Twenty years after after pleading guilty Newsexually assaulting and killing a seven-year-old girl in a Nevada casino restroom, a California man is citing immaturity as the basis for a new sentencing hearing so he can get parole.
Jeremy Strohmeyer was 18 when he pleaded guilty to molesting, kidnapping and killing Sherrice Iverson, seven, by strangling and snapping her neck in a bathroom at the Primadonna Resort and Casino in Primm, Nevada, in May 1997.
In October 1998, Strohmeyer was sentenced to four consecutive life sentences — one for each of the four charges he pleaded guilty to — without the possibility of parole.
Now 39, Strohmeyer returned to a Las Vegas courtroom on Thursday, asking a judge to grant him a new sentencing hearing which could lead to the possibility of his being paroled, according to the Las Vegas Review-Journal.
Throughout his two decades in prison, Strohmeyer is said to have insisted that his lawyers urged him to take the plea deal in lieu of going to trial, where prosecutors would seek the death penalty.
Strohmeyer was a high school senior, age 18 years and seven months, when he admitted to killing Iverson.
Studies have shown that people ages 18 to 20, or in ‘late adolescence,’ lack the emotional and intellectual maturity shown by adults.
In court Thursday, Laurence Steinberg, a Temple University professor specializing in adolescent psychological development, testified that, ‘Young people are more impetuous and impulsive than adults, so they’re more likely to make decisions without thinking about them or thinking about future consequences.’
He added that people’s personalities do not solidify until they are in their 20s.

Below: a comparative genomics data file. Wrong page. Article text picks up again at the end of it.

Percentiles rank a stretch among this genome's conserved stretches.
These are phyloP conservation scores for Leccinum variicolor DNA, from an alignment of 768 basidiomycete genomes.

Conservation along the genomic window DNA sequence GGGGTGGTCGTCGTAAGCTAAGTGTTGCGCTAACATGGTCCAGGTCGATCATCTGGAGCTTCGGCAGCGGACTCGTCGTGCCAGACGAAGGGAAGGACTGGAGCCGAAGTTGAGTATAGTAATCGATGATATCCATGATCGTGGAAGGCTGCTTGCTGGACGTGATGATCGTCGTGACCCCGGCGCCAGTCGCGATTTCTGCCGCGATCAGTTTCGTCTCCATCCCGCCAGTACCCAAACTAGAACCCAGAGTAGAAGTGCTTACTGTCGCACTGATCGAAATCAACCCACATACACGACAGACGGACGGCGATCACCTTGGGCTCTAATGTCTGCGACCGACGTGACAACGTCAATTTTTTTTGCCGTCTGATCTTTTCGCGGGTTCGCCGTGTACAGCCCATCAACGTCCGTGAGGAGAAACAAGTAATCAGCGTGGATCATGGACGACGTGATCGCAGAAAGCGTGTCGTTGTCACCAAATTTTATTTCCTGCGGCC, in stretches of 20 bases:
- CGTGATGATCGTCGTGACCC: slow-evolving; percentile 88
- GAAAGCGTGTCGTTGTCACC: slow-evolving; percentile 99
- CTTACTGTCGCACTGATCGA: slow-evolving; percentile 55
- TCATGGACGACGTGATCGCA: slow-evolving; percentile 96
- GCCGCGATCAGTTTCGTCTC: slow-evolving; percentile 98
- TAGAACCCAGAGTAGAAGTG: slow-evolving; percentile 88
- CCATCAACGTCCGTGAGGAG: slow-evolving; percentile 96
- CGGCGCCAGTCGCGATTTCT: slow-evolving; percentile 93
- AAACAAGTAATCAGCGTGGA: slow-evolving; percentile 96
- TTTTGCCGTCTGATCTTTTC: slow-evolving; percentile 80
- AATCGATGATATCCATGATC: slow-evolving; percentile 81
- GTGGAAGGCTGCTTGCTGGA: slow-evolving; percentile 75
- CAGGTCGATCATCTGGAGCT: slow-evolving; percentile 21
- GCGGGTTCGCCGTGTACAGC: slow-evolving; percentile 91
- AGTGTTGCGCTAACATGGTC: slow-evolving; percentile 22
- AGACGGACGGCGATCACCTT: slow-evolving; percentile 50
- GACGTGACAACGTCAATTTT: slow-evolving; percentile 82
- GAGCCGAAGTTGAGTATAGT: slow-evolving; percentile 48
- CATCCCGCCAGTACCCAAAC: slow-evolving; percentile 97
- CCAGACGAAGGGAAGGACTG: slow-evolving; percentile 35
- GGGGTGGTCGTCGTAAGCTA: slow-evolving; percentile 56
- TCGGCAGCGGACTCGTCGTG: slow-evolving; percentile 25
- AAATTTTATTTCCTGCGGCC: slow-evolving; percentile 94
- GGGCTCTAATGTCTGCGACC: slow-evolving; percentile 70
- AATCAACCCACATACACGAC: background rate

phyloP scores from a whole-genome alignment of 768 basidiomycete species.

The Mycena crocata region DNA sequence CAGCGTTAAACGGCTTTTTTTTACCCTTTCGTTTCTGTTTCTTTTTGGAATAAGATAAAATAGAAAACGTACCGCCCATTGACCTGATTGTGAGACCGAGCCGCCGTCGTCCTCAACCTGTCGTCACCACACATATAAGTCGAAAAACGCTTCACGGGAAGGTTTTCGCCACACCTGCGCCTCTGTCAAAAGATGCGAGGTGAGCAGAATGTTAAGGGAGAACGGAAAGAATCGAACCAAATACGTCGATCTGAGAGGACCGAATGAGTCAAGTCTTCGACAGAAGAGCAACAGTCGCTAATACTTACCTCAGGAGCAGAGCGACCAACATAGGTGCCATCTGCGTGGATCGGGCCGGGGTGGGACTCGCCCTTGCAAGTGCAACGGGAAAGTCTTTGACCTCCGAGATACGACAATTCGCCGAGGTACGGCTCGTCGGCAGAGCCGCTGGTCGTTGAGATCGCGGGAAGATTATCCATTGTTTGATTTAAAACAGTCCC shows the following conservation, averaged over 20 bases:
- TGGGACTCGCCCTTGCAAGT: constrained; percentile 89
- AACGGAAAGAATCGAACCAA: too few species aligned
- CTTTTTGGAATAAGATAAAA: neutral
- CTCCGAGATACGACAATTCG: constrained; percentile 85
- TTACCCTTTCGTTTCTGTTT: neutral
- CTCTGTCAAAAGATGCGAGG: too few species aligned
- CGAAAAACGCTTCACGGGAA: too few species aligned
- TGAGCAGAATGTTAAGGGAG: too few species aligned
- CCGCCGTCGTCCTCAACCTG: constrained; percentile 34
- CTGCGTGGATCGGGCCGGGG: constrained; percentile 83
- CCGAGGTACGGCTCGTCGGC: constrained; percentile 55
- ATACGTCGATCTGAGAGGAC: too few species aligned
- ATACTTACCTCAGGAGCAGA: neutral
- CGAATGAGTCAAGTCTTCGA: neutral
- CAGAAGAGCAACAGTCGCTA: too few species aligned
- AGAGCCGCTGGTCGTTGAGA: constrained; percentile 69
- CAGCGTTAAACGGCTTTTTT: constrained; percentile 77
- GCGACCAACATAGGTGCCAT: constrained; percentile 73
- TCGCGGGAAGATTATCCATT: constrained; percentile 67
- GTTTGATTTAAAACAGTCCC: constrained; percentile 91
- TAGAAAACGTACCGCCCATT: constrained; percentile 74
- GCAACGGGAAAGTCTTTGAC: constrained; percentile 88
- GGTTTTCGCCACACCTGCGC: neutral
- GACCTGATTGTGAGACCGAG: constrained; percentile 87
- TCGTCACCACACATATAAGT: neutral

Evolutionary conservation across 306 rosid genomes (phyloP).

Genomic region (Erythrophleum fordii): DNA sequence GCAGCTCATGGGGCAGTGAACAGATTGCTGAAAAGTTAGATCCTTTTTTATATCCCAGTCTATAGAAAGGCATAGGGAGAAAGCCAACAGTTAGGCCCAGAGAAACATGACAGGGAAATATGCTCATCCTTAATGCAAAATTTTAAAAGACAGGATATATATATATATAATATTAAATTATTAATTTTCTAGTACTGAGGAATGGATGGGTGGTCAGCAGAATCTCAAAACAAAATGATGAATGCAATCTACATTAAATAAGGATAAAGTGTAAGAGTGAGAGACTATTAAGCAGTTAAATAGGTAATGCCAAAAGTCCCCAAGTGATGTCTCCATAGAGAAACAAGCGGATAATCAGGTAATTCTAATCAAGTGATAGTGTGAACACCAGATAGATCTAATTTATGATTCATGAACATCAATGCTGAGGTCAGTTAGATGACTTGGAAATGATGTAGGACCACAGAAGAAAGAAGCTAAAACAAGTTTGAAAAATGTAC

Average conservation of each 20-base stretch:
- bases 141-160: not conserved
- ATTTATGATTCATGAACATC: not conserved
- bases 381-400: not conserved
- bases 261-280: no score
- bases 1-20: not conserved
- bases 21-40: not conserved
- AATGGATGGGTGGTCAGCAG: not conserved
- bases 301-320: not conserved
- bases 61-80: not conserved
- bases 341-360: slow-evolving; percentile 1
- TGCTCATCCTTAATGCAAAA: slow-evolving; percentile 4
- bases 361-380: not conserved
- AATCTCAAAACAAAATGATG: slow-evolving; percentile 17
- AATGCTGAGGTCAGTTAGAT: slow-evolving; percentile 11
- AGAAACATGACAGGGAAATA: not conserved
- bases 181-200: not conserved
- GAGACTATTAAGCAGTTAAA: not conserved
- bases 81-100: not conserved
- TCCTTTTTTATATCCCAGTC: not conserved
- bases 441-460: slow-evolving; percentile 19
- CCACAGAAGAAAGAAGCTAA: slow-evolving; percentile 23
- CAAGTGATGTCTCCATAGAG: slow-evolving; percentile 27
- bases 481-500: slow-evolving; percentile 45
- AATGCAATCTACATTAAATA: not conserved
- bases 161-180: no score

Steinberg also stated that, ‘The same characteristics that have been used to describe 16- and 17-year-olds in Supreme Court cases would also describe people who are 18 years and months old.’
In 2012 and again in 2016, the Supreme Court ruled that juveniles who were given life sentences for only murdering one person should be granted a chance at receiving parole, according to The Mercury News.
When questioned by Chief Deputy District Attorney Marc DiGiacomo, Steinberg, who had not analyzed Strohmeyer, admitted that he was not privy to the level of Strohmeyer’s maturity at the time when he killed Iverson.
When DiGiacomo said that some 18 year olds are capable of showing greater intellectual capacity than others might have, Steinberg said intellectual capacity is dependent on the individual.
Steinberg also said that it isn’t possible to determine what level of intellectual or emotional maturity a person might have had as a teenager, based on testing them when they are older.
‘There have been dozens of studies done that have looked at individuals who committed serious crimes when they were teenagers and have followed them into adulthood and have tried to predict whether they would turn out to be chronic adult criminals, and they’re not able to predict,’ Steinberg said.
A ruling on whether Strohmeyer is given a new sentencing hearing could be made by September.
Should Strohmeyer be granted the hearing, prosecutors have said that they would go for the death penalty this time around.
In 2001, the Nevada Supreme Court rejected Strohmeyer’s appeal to vacate his guilty plea based on the grounds that his lawyers pushed him into accepting the plea deal. The court also rejected a 2006 appeal he made.
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